Assessment

Michigan Test Data: Four Months Late and Counting

By John Gehring — September 24, 2003 3 min read

Schools across Michigan are still waiting for the final state test scores to be delivered several months after they were expected because of technical problems with a new state database.

Results from the Michigan Educational Assessment tests, taken by some 600,000 students in 4th, 5th, 7th, and 8th grades last winter, were expected in late May. The test results are meant to provide an important source of information that helps schools improve instruction and target problem areas for the upcoming school year.

The delay also has put thousands of Michigan students in limbo about whether they will be eligible for state scholarships to use at in- and out-of-state universities. That aid is based in part on how students performed on the MEAP test.

A bill in the legislature that would extend a Sept. 15 application deadline for the $2,500 Michigan Merit Award to Nov. 15 last week passed the Senate and is expected to be passed by the House.

The long wait has put administrators like Bill Weber, the superintendent of the 3,500-student South Redford school district near Dearborn, Mich., in a frustrating position.

While he has preliminary data from the test, Mr. Weber can’t begin analyzing the results to improve student weak spots without the final numbers.

“We haven’t received the information where we can do an item analysis, and the kind of strategic planning with respect to instructional changes,” Mr. Weber said. An item analysis is a means of breaking a test down to see how students did on individual test questions.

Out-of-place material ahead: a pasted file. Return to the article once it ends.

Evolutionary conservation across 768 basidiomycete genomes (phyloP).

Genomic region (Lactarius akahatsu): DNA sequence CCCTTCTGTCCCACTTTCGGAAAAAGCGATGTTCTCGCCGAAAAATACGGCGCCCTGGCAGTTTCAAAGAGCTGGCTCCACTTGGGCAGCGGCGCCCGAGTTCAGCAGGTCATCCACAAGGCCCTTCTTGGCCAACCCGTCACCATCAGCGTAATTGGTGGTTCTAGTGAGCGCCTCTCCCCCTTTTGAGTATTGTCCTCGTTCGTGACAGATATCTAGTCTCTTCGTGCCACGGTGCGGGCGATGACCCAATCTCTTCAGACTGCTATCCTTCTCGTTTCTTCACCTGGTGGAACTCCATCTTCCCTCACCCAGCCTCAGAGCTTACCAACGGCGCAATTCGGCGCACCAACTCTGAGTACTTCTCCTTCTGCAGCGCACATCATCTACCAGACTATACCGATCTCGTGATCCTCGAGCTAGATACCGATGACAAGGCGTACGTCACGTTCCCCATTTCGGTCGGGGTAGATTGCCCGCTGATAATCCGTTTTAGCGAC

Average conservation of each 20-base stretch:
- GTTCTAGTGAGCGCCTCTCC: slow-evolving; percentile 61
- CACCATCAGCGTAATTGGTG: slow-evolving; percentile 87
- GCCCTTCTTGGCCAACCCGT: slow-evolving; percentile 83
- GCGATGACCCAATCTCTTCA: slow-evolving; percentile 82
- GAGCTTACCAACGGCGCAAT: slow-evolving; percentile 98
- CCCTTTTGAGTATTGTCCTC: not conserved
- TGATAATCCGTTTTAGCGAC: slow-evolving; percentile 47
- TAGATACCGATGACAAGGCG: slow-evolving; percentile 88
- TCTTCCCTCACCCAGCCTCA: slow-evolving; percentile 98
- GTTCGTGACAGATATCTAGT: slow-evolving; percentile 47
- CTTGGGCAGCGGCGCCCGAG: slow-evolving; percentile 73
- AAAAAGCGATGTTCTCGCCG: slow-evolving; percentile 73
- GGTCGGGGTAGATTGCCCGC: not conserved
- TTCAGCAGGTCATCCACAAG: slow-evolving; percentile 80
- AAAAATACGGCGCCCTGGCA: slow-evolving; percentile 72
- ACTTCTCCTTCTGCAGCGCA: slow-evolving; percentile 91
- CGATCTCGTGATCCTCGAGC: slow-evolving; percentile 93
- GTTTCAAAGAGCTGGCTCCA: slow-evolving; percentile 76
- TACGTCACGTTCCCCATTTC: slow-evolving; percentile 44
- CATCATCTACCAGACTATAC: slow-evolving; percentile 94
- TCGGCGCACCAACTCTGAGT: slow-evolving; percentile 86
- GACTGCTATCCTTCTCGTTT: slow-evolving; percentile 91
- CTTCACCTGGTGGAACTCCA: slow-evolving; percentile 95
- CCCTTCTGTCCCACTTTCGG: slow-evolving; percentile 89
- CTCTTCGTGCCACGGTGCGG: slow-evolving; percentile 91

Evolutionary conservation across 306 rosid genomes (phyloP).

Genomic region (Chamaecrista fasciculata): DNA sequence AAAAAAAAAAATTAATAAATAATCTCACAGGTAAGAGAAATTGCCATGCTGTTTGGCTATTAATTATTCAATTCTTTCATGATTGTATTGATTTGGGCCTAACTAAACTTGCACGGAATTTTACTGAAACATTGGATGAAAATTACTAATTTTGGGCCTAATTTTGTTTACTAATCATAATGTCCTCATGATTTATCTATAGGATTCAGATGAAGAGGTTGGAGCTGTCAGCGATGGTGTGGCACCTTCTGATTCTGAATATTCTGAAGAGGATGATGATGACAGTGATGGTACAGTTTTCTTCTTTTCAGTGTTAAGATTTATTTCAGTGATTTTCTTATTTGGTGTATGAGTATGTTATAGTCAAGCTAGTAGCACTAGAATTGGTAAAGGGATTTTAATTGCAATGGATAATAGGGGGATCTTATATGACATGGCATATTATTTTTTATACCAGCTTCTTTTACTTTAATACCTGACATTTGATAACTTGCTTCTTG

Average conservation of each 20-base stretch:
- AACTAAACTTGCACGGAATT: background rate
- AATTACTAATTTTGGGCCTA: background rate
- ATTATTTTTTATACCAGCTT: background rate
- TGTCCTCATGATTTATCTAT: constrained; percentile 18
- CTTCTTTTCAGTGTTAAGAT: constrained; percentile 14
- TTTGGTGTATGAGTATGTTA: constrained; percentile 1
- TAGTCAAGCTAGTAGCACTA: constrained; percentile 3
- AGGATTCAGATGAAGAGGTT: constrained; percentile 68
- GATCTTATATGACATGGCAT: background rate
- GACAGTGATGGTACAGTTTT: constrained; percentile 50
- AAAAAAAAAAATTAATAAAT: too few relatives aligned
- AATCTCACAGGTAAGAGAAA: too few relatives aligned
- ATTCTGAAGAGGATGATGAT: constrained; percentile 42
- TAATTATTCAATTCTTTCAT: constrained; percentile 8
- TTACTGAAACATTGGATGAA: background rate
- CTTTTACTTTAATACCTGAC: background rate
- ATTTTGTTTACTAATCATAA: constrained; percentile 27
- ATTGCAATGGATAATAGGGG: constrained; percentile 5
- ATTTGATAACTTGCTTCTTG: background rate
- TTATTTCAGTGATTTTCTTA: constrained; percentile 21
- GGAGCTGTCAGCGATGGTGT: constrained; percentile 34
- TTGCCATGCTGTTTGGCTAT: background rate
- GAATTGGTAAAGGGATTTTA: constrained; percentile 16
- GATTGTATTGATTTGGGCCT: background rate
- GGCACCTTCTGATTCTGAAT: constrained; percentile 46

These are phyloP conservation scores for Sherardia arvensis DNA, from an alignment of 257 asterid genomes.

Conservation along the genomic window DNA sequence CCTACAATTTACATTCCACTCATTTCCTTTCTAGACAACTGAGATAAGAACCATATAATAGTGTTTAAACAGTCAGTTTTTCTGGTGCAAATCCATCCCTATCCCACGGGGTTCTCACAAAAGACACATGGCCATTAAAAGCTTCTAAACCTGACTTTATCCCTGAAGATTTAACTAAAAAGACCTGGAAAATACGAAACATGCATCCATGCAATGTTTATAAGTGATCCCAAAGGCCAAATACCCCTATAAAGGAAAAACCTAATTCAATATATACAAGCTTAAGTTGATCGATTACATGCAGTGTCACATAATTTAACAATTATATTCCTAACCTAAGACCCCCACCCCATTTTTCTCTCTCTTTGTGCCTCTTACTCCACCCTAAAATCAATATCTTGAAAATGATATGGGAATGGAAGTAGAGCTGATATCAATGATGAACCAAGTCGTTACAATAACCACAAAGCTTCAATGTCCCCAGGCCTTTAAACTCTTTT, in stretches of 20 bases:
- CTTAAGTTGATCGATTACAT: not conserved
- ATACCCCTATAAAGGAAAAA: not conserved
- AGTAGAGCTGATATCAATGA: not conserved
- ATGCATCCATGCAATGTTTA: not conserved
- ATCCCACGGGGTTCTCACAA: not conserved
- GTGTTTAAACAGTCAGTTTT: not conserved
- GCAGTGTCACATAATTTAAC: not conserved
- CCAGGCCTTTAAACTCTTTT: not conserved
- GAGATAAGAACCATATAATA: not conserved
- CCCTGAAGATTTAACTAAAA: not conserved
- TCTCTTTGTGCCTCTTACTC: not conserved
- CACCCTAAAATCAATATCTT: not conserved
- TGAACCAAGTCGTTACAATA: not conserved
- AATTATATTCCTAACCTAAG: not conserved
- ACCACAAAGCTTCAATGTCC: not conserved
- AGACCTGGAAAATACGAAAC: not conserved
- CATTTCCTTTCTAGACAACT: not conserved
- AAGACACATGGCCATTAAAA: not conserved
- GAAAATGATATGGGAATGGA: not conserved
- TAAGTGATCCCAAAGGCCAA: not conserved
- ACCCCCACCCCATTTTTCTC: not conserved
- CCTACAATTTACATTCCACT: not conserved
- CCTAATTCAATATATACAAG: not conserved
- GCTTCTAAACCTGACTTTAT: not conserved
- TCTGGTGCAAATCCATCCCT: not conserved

“We are a district that really uses this stuff, and we spend a lot of time working with the data,” Mr. Weber continued. “The scary part is, we are just four months away from our kids’ taking the next test and it will take our staff three to four weeks to really do a thorough job on the item analysis. We plan on working weekends.”

Terry Stanton, the public-information officer for the Michigan Department of Treasury, the state agency that since 1999 has overseen the MEAP system, said the delays have been caused by glitches with a database used for the first time by the agency this year.

“There have been some difficulties getting the database up and running,” Mr. Stanton said. “It’s not atypical for a first-time program. We had some 600,000 students who took a million-and-a-half tests.

“It’s a daunting project,” he said, “and given it is the first year, perhaps we were a bit optimistic we could get the results out by May.”

He acknowledged that the situation is far from ideal. “Some districts are frustrated by the fact that the scores are late, and we are frustrated by that,” Mr. Stanton said. “We understand the importance of getting the scores to the schools, but first and foremost is getting the correct scores to the schools.”

‘Unanswered Questions’

Last September, the state hired Enterprises Computing Services Inc., based in Woodstock, Ga., to set up the new database, which is expected to allow Michigan to track student test scores more closely.

A spokesman for the company said that Enterprise Computing officials were working on a combination of technical problems that have contributed to the delay. He added, however, that missing answer sheets from tests that schools sent to another vendor, the Durham, N.C.-based Measurement Inc., have also caused the delays.

A public-information officer for the Michigan Department of Education declined to comment on the delay in releasing the test scores, and instead directed questions to the state treasury department.

Sen. Wayne Kuipers, the Republican who chairs the education committee of his chamber of the legislature, has held several hearings on the delays. He said that he has heard mostly from parents and students who want to know if they are eligible for scholarships.

Some delays were inevitable with a new system, Mr. Kuipers said, but he wants the state and vendors involved to learn from their mistakes.

“Clearly, we need to make sure this doesn’t happen again,” he said. “We left people with a lot of unanswered questions, and that was unacceptable.”

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